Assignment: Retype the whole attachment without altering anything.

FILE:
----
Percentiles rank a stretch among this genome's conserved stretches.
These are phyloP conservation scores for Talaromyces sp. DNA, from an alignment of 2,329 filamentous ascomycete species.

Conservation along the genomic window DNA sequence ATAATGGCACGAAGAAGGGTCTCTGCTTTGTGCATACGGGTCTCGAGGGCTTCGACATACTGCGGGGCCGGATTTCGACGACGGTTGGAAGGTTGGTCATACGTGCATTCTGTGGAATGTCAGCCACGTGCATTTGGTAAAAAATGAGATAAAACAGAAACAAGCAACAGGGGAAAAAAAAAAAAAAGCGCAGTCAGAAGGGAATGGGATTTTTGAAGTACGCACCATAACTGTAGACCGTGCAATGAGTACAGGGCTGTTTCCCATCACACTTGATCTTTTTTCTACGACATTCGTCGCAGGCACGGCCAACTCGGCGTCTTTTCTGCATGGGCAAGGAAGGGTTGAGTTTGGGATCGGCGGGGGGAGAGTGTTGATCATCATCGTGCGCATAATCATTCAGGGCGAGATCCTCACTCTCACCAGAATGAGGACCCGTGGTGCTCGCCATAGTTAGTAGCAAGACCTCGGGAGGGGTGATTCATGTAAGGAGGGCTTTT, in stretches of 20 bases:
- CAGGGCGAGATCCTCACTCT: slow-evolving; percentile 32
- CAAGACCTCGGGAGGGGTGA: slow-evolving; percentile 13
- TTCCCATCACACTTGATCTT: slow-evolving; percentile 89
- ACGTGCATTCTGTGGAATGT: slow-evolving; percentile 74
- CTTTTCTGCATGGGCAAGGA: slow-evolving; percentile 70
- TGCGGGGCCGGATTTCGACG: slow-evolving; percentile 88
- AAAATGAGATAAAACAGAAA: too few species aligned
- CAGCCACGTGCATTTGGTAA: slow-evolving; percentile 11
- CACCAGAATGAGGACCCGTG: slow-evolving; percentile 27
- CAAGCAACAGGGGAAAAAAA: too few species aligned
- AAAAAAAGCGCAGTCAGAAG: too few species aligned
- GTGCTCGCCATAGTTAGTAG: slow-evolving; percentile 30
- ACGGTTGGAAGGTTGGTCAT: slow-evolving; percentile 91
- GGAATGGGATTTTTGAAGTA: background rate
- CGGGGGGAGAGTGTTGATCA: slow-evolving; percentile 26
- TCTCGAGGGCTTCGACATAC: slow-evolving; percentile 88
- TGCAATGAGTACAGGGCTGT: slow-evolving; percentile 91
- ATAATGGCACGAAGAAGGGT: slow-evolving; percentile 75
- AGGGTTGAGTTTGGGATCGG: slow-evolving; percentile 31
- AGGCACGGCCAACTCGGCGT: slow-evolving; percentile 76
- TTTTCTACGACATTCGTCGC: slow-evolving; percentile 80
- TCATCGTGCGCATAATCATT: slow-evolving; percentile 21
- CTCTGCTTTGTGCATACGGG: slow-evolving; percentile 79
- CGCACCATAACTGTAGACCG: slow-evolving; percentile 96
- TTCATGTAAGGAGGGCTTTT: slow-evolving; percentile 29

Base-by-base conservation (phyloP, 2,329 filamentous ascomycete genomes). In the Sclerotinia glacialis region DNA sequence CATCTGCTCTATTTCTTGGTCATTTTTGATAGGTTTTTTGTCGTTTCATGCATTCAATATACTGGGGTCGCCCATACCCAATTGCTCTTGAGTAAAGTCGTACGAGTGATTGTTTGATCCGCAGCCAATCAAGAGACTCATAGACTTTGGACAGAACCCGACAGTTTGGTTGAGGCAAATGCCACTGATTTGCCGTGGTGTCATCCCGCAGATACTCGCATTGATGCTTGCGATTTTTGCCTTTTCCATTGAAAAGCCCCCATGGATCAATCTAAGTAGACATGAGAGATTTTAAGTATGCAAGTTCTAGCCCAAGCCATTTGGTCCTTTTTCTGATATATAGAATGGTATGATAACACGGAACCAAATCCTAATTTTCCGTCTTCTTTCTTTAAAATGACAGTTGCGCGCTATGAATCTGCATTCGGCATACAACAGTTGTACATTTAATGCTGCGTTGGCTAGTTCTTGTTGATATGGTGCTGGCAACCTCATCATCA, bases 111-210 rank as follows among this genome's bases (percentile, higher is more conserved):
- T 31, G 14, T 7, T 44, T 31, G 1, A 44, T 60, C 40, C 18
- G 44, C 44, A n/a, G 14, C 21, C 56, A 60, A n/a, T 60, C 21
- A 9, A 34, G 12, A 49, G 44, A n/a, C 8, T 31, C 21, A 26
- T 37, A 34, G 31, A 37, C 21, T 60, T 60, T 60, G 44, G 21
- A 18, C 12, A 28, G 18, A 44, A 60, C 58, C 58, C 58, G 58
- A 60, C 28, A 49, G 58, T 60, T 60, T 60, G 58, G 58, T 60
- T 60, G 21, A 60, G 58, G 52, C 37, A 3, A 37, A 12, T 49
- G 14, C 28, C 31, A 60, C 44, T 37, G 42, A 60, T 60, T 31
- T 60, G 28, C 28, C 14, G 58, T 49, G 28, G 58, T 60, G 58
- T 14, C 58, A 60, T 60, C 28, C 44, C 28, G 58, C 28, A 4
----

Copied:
Percentiles rank a stretch among this genome's conserved stretches.
These are phyloP conservation scores for Talaromyces sp. DNA, from an alignment of 2,329 filamentous ascomycete species.

Conservation along the genomic window DNA sequence ATAATGGCACGAAGAAGGGTCTCTGCTTTGTGCATACGGGTCTCGAGGGCTTCGACATACTGCGGGGCCGGATTTCGACGACGGTTGGAAGGTTGGTCATACGTGCATTCTGTGGAATGTCAGCCACGTGCATTTGGTAAAAAATGAGATAAAACAGAAACAAGCAACAGGGGAAAAAAAAAAAAAAGCGCAGTCAGAAGGGAATGGGATTTTTGAAGTACGCACCATAACTGTAGACCGTGCAATGAGTACAGGGCTGTTTCCCATCACACTTGATCTTTTTTCTACGACATTCGTCGCAGGCACGGCCAACTCGGCGTCTTTTCTGCATGGGCAAGGAAGGGTTGAGTTTGGGATCGGCGGGGGGAGAGTGTTGATCATCATCGTGCGCATAATCATTCAGGGCGAGATCCTCACTCTCACCAGAATGAGGACCCGTGGTGCTCGCCATAGTTAGTAGCAAGACCTCGGGAGGGGTGATTCATGTAAGGAGGGCTTTT, in stretches of 20 bases:
- CAGGGCGAGATCCTCACTCT: slow-evolving; percentile 32
- CAAGACCTCGGGAGGGGTGA: slow-evolving; percentile 13
- TTCCCATCACACTTGATCTT: slow-evolving; percentile 89
- ACGTGCATTCTGTGGAATGT: slow-evolving; percentile 74
- CTTTTCTGCATGGGCAAGGA: slow-evolving; percentile 70
- TGCGGGGCCGGATTTCGACG: slow-evolving; percentile 88
- AAAATGAGATAAAACAGAAA: too few species aligned
- CAGCCACGTGCATTTGGTAA: slow-evolving; percentile 11
- CACCAGAATGAGGACCCGTG: slow-evolving; percentile 27
- CAAGCAACAGGGGAAAAAAA: too few species aligned
- AAAAAAAGCGCAGTCAGAAG: too few species aligned
- GTGCTCGCCATAGTTAGTAG: slow-evolving; percentile 30
- ACGGTTGGAAGGTTGGTCAT: slow-evolving; percentile 91
- GGAATGGGATTTTTGAAGTA: background rate
- CGGGGGGAGAGTGTTGATCA: slow-evolving; percentile 26
- TCTCGAGGGCTTCGACATAC: slow-evolving; percentile 88
- TGCAATGAGTACAGGGCTGT: slow-evolving; percentile 91
- ATAATGGCACGAAGAAGGGT: slow-evolving; percentile 75
- AGGGTTGAGTTTGGGATCGG: slow-evolving; percentile 31
- AGGCACGGCCAACTCGGCGT: slow-evolving; percentile 76
- TTTTCTACGACATTCGTCGC: slow-evolving; percentile 80
- TCATCGTGCGCATAATCATT: slow-evolving; percentile 21
- CTCTGCTTTGTGCATACGGG: slow-evolving; percentile 79
- CGCACCATAACTGTAGACCG: slow-evolving; percentile 96
- TTCATGTAAGGAGGGCTTTT: slow-evolving; percentile 29

Base-by-base conservation (phyloP, 2,329 filamentous ascomycete genomes). In the Sclerotinia glacialis region DNA sequence CATCTGCTCTATTTCTTGGTCATTTTTGATAGGTTTTTTGTCGTTTCATGCATTCAATATACTGGGGTCGCCCATACCCAATTGCTCTTGAGTAAAGTCGTACGAGTGATTGTTTGATCCGCAGCCAATCAAGAGACTCATAGACTTTGGACAGAACCCGACAGTTTGGTTGAGGCAAATGCCACTGATTTGCCGTGGTGTCATCCCGCAGATACTCGCATTGATGCTTGCGATTTTTGCCTTTTCCATTGAAAAGCCCCCATGGATCAATCTAAGTAGACATGAGAGATTTTAAGTATGCAAGTTCTAGCCCAAGCCATTTGGTCCTTTTTCTGATATATAGAATGGTATGATAACACGGAACCAAATCCTAATTTTCCGTCTTCTTTCTTTAAAATGACAGTTGCGCGCTATGAATCTGCATTCGGCATACAACAGTTGTACATTTAATGCTGCGTTGGCTAGTTCTTGTTGATATGGTGCTGGCAACCTCATCATCA, bases 111-210 rank as follows among this genome's bases (percentile, higher is more conserved):
- T 31, G 14, T 7, T 44, T 31, G 1, A 44, T 60, C 40, C 18
- G 44, C 44, A n/a, G 14, C 21, C 56, A 60, A n/a, T 60, C 21
- A 9, A 34, G 12, A 49, G 44, A n/a, C 8, T 31, C 21, A 26
- T 37, A 34, G 31, A 37, C 21, T 60, T 60, T 60, G 44, G 21
- A 18, C 12, A 28, G 18, A 44, A 60, C 58, C 58, C 58, G 58
- A 60, C 28, A 49, G 58, T 60, T 60, T 60, G 58, G 58, T 60
- T 60, G 21, A 60, G 58, G 52, C 37, A 3, A 37, A 12, T 49
- G 14, C 28, C 31, A 60, C 44, T 37, G 42, A 60, T 60, T 31
- T 60, G 28, C 28, C 14, G 58, T 49, G 28, G 58, T 60, G 58
- T 14, C 58, A 60, T 60, C 28, C 44, C 28, G 58, C 28, A 4